US officials condemn NK nuclear test, following 'usual drill' remark

As a nuclear North Korea proves once again that it's improving its technology and moving close to marrying a small nuclear device with a more powerful rocket, the United States' initial reaction Tuesday might have seemed unusual.

Asked Tuesday morning whether she expects a strong condemnation from the United Nations, U.S. Ambassador Susan Rice said: "We'll do the usual drill."

It was a surprising response to an international incident that was largely seen as a threat to the U.S. and one that prompted the U.N. Security Council to call an emergency meeting of world representatives.

"I don't know how you come up with a more dangerous scenario than this," Gordon Chang, author of "The Coming Collapse of China," said on Fox News. "This is a very bad dynamic for us."

Still, Rice and other U.S. officials had tough words later in the day.

After meeting with the Security Council, Rice described the test as "highly provocative" and "extremely regrettable."

"North Korea does not and will not benefit from violating international law," she said.

North Korea said it successfully detonated a miniaturized nuclear device at a northeastern test site Tuesday. South Korean, U.S. and Japanese seismic monitoring agencies said they detected an earthquake in North Korea with a magnitude between 4.9 and 5.2.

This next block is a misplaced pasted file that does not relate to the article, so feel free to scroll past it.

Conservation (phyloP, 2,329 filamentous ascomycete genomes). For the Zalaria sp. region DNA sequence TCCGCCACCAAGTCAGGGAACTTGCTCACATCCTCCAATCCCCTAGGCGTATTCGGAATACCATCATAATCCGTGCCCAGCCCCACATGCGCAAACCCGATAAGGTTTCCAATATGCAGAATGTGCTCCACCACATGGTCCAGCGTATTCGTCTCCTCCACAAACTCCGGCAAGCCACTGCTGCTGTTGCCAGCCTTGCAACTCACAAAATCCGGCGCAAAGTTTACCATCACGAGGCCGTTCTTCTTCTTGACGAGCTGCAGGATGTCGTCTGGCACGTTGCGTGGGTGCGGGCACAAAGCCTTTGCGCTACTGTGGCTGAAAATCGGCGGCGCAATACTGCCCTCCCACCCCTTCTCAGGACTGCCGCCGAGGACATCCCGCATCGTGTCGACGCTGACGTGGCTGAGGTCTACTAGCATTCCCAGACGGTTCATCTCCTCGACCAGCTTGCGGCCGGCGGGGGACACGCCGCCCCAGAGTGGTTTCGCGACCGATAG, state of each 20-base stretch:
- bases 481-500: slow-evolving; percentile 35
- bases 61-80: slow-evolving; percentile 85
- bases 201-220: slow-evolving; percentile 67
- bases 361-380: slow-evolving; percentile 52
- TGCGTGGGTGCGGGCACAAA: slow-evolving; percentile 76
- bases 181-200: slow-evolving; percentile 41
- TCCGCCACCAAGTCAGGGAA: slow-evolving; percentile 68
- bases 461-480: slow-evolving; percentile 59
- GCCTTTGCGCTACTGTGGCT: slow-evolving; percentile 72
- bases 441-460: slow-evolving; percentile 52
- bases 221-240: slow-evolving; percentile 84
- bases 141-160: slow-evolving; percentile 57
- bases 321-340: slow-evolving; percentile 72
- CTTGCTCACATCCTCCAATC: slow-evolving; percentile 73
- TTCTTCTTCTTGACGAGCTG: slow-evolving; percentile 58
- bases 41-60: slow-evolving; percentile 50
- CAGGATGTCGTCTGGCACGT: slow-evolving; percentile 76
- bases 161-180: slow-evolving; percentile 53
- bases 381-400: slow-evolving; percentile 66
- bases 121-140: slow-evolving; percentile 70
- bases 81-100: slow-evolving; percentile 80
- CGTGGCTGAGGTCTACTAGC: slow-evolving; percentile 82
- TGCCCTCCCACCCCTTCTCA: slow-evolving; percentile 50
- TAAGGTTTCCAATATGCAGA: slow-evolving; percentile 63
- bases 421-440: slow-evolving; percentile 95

North Korea's official Korean Central News Agency said the test was conducted safely but with "great explosive power." The test counters the "ferocious" U.S. hostility that undermines the North's peaceful, sovereign right to launch satellites, it argued. Last month, North Korea's National Defense Commission said the U.S. was its prime target for a nuclear test and long-range rocket launches.

The development, along with the ongoing nuclear advancements in Iran and difficulty in bringing that regime to the negotiating table, pose a daunting challenge to John Kerry as he assumes his new duties as secretary of State.

President Obama promised international action to bring the rogue communist regime in line. The president also spoke with South Korea's president -- according to the White House, they pledged to work to "seek a range of measures aimed at impeding North Korea's nuclear and ballistic missile programs."

All 15 members of the United Nations Security Council sharply criticized North Korea's actions and motives Tuesday and said the test poses "a clear threat to international peace and security."

The council pointed out that in a resolution it approved unanimously last month stepping up sanctions for North Korea's missile test in December, it promised to take "significant action" in the event of a new nuclear test.

"In line with this commitment and the gravity of this violation, the members of the Security Council will begin work immediately on appropriate measures in a Security Council resolution," the council said in its statement.

Rice, after discussing the "usual drill," said further measures would be discussed and some nations would not only tighten existing measures but add additional sanctions.  She also called the test "highly provocative."